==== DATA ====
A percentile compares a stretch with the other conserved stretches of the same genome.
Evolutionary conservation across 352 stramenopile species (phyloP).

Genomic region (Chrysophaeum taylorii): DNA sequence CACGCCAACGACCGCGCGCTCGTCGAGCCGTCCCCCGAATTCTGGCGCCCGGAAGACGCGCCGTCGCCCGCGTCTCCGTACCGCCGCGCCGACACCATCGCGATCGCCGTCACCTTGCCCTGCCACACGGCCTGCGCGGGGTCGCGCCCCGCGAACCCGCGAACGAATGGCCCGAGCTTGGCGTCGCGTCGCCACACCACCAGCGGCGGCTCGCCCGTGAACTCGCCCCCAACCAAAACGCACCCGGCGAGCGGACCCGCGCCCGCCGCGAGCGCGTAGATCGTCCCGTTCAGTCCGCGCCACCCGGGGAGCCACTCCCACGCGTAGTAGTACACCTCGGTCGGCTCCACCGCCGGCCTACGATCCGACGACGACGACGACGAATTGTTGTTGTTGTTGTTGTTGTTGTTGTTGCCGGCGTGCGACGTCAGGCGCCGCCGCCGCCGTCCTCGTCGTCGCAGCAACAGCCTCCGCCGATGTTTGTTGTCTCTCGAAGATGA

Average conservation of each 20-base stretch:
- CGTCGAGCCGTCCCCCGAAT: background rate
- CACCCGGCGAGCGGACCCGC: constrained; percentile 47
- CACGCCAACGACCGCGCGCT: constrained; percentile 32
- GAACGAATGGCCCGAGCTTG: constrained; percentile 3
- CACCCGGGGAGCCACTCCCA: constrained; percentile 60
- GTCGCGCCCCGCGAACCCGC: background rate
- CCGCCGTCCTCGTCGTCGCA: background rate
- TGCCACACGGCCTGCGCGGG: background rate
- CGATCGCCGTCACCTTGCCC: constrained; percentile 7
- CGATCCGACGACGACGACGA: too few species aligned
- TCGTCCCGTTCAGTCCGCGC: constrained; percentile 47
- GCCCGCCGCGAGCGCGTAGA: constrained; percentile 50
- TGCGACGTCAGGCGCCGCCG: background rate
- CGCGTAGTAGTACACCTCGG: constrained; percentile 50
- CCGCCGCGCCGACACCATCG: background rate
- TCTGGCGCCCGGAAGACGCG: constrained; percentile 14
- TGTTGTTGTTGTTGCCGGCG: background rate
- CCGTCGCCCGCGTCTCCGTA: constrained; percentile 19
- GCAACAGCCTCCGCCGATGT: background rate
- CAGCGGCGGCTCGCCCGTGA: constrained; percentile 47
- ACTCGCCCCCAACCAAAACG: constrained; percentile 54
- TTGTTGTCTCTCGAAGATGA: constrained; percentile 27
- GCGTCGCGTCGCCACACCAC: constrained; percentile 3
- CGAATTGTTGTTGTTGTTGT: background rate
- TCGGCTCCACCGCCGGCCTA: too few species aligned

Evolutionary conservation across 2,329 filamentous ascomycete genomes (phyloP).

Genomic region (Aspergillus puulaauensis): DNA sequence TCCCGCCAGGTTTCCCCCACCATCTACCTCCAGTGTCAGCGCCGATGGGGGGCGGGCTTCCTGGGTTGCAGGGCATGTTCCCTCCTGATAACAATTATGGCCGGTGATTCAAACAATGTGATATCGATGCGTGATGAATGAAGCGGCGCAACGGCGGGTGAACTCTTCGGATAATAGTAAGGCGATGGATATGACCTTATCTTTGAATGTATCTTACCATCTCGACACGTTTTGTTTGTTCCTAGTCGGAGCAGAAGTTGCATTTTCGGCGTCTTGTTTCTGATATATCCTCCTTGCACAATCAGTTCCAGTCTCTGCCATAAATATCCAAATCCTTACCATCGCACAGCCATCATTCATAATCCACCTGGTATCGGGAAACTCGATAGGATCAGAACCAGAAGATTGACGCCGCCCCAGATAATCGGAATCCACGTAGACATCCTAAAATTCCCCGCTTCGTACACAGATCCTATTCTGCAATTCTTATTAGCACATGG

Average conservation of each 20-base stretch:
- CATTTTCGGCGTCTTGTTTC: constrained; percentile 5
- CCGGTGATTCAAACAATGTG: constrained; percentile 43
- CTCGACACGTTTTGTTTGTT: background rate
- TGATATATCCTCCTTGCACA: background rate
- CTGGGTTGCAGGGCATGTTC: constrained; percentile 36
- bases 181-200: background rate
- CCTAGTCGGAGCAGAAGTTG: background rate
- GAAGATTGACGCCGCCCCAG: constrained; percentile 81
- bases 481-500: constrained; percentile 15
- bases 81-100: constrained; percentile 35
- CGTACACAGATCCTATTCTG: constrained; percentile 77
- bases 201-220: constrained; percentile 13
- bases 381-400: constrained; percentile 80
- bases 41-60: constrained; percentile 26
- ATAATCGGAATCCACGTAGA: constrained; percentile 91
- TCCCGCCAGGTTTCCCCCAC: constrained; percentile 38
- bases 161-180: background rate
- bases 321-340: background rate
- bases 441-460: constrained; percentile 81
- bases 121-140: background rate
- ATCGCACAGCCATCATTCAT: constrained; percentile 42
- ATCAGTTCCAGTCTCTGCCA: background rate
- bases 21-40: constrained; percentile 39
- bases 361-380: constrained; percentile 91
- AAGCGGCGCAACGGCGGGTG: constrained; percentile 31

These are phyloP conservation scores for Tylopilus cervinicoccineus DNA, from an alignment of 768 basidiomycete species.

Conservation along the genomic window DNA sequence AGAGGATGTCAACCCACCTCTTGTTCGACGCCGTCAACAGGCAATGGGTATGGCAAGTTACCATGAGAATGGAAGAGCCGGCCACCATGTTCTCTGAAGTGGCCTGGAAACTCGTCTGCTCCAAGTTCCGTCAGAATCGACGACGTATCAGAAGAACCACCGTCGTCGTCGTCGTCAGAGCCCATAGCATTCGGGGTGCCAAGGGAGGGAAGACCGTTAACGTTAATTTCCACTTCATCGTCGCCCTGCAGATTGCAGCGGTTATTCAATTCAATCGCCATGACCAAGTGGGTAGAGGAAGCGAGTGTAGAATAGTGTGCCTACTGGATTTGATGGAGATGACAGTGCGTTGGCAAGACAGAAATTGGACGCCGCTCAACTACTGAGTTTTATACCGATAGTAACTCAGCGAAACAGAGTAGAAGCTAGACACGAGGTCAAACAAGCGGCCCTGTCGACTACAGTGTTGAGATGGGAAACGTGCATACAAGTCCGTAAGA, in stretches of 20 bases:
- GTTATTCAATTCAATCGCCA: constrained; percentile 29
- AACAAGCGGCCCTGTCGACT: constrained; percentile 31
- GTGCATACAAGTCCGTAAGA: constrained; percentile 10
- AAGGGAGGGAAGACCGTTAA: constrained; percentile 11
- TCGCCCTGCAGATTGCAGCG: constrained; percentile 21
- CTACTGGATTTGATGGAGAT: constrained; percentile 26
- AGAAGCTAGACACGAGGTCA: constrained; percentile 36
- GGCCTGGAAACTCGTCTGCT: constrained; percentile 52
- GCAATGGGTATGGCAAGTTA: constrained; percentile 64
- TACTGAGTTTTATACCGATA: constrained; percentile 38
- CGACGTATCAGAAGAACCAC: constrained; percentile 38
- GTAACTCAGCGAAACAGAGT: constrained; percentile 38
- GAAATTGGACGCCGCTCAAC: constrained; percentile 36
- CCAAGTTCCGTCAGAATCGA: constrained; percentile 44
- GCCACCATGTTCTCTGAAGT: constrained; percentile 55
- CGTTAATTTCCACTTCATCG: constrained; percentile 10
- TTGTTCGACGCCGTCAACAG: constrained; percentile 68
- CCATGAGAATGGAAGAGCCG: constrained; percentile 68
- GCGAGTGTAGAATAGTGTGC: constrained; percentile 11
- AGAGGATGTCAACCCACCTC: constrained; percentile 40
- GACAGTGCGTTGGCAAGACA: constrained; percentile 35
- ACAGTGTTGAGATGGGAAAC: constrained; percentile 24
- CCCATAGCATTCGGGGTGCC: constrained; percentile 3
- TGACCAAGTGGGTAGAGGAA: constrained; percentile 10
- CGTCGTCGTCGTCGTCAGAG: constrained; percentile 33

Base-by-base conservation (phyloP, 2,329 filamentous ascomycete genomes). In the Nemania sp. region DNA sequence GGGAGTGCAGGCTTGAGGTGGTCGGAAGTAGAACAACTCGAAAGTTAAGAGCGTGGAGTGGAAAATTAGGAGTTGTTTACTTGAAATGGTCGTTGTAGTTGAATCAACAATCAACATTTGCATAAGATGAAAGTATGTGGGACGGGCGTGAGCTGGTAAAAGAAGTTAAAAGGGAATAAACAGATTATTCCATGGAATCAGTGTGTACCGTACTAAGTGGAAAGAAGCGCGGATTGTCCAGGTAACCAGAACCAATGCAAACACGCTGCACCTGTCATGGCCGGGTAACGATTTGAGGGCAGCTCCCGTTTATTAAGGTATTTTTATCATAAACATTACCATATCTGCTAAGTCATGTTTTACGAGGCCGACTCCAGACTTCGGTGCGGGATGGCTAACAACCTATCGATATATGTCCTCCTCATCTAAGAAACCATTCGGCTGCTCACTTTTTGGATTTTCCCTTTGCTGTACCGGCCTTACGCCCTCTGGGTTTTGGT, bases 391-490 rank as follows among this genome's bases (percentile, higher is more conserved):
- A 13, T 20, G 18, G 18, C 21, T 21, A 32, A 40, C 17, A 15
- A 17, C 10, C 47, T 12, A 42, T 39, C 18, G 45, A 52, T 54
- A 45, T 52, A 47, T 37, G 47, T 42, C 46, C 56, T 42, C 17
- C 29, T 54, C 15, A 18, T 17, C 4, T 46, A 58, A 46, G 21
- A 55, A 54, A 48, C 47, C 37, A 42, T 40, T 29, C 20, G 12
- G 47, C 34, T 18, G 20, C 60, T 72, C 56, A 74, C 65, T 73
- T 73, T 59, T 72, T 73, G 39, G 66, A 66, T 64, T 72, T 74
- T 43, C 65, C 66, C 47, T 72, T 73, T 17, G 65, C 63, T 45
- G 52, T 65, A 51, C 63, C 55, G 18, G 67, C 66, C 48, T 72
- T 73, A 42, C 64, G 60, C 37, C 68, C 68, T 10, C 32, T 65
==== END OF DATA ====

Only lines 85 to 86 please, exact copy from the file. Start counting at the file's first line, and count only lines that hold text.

Base-by-base conservation (phyloP, 2,329 filamentous ascomycete genomes). In the Nemania sp. region DNA sequence GGGAGTGCAGGCTTGAGGTGGTCGGAAGTAGAACAACTCGAAAGTTAAGAGCGTGGAGTGGAAAATTAGGAGTTGTTTACTTGAAATGGTCGTTGTAGTTGAATCAACAATCAACATTTGCATAAGATGAAAGTATGTGGGACGGGCGTGAGCTGGTAAAAGAAGTTAAAAGGGAATAAACAGATTATTCCATGGAATCAGTGTGTACCGTACTAAGTGGAAAGAAGCGCGGATTGTCCAGGTAACCAGAACCAATGCAAACACGCTGCACCTGTCATGGCCGGGTAACGATTTGAGGGCAGCTCCCGTTTATTAAGGTATTTTTATCATAAACATTACCATATCTGCTAAGTCATGTTTTACGAGGCCGACTCCAGACTTCGGTGCGGGATGGCTAACAACCTATCGATATATGTCCTCCTCATCTAAGAAACCATTCGGCTGCTCACTTTTTGGATTTTCCCTTTGCTGTACCGGCCTTACGCCCTCTGGGTTTTGGT, bases 391-490 rank as follows among this genome's bases (percentile, higher is more conserved):
- A 13, T 20, G 18, G 18, C 21, T 21, A 32, A 40, C 17, A 15